SureTrack Community Fix: Low Pressure when Cold

Real Fixes from the SureTrack® expert information resource are documented issues from actual shop repair records and community discussions. Read on to see how SureTrack can help you correct issues that are not easily diagnosed using OEM information alone. SureTrack is available at no additional cost in our ProDemand product.

Low engine oil pressure problems usually get worse when the engine warms up, not the other way around. SureTrack community member bmaples had a Chevrolet Silverado in the shop where the engine oil pressure would be low when the engine was cold but improve once it warmed up. They posed the question to the community, and with the help of fellow community member Jamesbellam and others, they were able to resolve the issue quickly.

The following Community Fix summarizes the interaction between members of the community that led to the solution.

2005 Chevrolet Silverado 1500 5.3L

Low oil pressure when cold, replaced bad O-ring.

Customer complains that Low Oil Pressure warning comes on when engine is cold or sits for hours.

Diagnostic Steps Performed/Parts Replaced
Let truck sit overnight and started it up. Shortly after starting, or if vehicle sits for 4 to 6 hours, the oil pressure will go below 5 psi and LOW OIL PRESSURE warning message will illuminate on dash. Bring up RPM and it will raise up to 30 to 35 psi. After reaching operating temperature the oil pressure will sit at 10 psi at idle, or a bit under, but will still raise to 30 plus when RPM increased. Engine never makes any bad noise like lifter tap or knock. Module scan revealed no codes. Live data confirms pressure does drop and sits at 9.7 to 10 psi at idle when warmed up. Replaced oil pressure sensor and no change. We’ve confirmed this with a mechanical gauge in place of oil filter. Truck has a Jasper engine with 150k miles on it that we replaced about 5 years ago. Truck itself has 404k miles. Is this an oil pump problem or just a worn engine? Guy is on time with oil changes and uses Delco filters. Any tips or guidance is greatly appreciated.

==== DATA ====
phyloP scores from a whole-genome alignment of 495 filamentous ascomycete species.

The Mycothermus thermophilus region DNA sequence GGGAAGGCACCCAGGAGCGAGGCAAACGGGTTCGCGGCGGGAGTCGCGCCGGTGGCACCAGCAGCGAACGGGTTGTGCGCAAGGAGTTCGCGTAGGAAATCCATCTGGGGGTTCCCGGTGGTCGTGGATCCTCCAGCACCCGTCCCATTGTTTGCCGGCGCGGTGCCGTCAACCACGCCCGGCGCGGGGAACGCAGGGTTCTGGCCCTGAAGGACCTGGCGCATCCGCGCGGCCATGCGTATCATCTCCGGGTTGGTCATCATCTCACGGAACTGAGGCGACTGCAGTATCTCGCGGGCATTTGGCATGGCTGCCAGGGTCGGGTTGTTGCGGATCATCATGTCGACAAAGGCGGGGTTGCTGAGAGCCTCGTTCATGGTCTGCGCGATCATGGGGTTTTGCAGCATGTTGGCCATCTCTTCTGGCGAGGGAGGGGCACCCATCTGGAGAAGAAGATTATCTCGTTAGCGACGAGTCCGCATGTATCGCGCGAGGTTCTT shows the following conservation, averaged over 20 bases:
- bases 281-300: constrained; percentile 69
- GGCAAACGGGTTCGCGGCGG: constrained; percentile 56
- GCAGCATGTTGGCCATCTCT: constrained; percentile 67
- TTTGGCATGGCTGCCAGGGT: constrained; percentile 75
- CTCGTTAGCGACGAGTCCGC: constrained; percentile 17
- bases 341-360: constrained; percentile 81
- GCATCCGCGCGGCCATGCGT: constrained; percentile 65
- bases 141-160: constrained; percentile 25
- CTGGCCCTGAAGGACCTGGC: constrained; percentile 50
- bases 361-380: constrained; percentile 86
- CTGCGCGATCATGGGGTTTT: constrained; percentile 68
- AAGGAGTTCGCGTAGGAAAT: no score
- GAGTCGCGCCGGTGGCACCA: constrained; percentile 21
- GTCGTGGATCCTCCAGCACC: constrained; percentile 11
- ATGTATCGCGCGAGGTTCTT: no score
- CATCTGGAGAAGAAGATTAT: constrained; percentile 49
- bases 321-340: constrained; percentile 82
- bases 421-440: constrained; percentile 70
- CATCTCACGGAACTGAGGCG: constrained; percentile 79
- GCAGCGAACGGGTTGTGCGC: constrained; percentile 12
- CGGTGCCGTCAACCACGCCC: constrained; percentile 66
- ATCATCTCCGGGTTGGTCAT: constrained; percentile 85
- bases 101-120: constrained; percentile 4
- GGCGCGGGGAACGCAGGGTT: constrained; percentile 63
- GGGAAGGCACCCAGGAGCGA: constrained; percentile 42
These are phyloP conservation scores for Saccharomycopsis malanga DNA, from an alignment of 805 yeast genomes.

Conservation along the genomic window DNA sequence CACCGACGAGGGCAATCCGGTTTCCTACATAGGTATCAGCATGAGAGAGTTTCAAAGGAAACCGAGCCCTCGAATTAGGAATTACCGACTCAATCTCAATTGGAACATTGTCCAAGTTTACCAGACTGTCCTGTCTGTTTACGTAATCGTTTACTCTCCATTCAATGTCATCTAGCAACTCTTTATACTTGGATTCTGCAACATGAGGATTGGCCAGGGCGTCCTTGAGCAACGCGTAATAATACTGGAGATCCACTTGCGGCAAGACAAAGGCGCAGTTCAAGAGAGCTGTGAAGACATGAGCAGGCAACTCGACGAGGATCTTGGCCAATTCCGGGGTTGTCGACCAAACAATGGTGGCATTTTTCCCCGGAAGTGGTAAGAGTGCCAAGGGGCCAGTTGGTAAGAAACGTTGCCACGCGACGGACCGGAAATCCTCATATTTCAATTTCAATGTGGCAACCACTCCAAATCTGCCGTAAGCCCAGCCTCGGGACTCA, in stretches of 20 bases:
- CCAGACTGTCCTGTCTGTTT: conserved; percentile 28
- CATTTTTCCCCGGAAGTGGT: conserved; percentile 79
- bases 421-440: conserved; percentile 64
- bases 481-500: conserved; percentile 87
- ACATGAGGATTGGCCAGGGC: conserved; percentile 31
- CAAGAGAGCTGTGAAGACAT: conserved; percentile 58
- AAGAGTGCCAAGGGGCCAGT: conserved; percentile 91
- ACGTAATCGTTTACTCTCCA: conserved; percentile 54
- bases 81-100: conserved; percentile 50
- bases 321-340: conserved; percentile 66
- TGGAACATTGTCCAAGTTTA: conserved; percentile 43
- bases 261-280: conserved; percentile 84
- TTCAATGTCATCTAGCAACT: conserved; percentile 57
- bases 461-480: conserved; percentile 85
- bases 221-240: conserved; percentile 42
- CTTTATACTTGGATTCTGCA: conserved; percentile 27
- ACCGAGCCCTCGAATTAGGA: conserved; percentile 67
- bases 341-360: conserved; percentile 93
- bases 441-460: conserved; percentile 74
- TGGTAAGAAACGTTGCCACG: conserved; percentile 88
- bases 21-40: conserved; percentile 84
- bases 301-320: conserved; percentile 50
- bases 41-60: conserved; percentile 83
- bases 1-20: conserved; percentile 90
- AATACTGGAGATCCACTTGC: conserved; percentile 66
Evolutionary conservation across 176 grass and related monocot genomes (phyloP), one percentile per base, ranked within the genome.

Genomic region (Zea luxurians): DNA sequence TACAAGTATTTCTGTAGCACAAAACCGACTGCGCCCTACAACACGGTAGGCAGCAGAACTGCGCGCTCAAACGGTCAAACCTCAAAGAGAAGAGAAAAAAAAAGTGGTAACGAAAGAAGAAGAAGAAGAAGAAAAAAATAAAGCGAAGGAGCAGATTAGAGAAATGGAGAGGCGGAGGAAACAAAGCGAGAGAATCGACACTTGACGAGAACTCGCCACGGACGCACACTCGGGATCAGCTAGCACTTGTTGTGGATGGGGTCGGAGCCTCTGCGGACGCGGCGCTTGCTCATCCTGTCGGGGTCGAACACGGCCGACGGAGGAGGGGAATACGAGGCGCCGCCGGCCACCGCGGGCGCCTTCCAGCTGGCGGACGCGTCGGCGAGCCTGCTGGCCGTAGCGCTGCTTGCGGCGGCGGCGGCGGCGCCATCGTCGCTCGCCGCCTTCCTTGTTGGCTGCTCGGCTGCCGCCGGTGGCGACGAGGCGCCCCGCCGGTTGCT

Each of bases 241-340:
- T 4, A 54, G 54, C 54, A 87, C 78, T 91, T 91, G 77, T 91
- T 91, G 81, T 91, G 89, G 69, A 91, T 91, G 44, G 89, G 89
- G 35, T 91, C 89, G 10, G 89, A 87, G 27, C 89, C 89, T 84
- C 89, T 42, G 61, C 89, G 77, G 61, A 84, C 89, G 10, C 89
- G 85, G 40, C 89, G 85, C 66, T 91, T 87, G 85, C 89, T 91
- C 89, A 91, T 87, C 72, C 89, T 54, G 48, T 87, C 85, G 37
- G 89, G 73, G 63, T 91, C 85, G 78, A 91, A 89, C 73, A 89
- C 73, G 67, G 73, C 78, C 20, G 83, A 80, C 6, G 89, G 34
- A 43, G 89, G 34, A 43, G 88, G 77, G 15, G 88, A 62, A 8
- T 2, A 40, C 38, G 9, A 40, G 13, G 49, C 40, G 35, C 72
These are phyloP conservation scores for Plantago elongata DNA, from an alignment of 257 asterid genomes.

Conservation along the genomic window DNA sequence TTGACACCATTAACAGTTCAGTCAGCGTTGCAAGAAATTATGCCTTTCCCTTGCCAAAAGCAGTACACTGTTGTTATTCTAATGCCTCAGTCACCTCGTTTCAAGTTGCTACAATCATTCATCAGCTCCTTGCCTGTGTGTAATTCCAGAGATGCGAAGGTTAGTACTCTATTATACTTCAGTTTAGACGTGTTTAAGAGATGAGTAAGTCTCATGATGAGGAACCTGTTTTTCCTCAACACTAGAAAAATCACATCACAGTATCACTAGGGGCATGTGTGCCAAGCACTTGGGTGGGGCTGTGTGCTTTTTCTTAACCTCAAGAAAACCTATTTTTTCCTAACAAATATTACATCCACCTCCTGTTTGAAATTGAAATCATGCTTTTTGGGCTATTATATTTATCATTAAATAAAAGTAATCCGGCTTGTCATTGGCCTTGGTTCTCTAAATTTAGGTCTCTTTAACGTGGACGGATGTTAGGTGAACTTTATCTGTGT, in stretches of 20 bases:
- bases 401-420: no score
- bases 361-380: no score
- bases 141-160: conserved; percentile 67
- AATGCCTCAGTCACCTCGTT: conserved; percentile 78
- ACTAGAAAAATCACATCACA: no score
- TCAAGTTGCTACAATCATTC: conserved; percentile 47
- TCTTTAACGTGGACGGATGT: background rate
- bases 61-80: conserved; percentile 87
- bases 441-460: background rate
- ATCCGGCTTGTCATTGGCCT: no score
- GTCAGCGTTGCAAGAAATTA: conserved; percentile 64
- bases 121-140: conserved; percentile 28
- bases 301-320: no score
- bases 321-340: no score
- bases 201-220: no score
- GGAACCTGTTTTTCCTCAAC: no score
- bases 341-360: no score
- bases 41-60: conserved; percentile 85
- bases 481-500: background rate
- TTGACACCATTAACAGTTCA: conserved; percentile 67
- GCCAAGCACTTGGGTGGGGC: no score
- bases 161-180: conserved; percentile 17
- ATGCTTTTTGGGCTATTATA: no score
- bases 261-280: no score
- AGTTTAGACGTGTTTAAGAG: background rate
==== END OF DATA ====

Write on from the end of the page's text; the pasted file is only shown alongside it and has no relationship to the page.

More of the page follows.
Best Answer from Community Member Jamesbellam
Drop oil pan inspect pickup and any O-rings. Remove and inspect main bearing caps for damage or scoring. Measure bearing oil clearance with plastic-gauge. Repeat for rod bearing caps. Hope this helps.

Jasper gave a way to test for the pick up tube seal. Add three quarts motor oil over fill line on stick and re check. If pressure improves then it’s a pick up problem. If pressure doesn’t improve then likely the Oil Pressure Control Valve on the oil pump or worn main bearings is the problem. Did this test and pressure improved. Be sure to drain excess oil after test or during repair.

Replaced O-ring on oil pump pick up tube. Let truck sit until cold and retested oil pressure and it is back to normal.

SureTrack® adds to the power of ProDemand® with an exclusive combination of real-world knowledge and powerful diagnostic tools, all wrapped in an interactive community of professional technicians. Designed to help automotive shops increase accuracy and efficiency from diagnosis to completed repair, the industry’s most comprehensive repair information resource is just a few clicks away.

Want more? Here’s how you can see more Real Fixes in SureTrack:

About the Author

Nick Taylor

Nick Taylor is the SureTrack Community Administrator and a Senior Applications Specialist at Mitchell 1 with over 25 years of experience with electronic repair data systems. Nick previously worked in the automotive dismantling and engine rebuilding industries.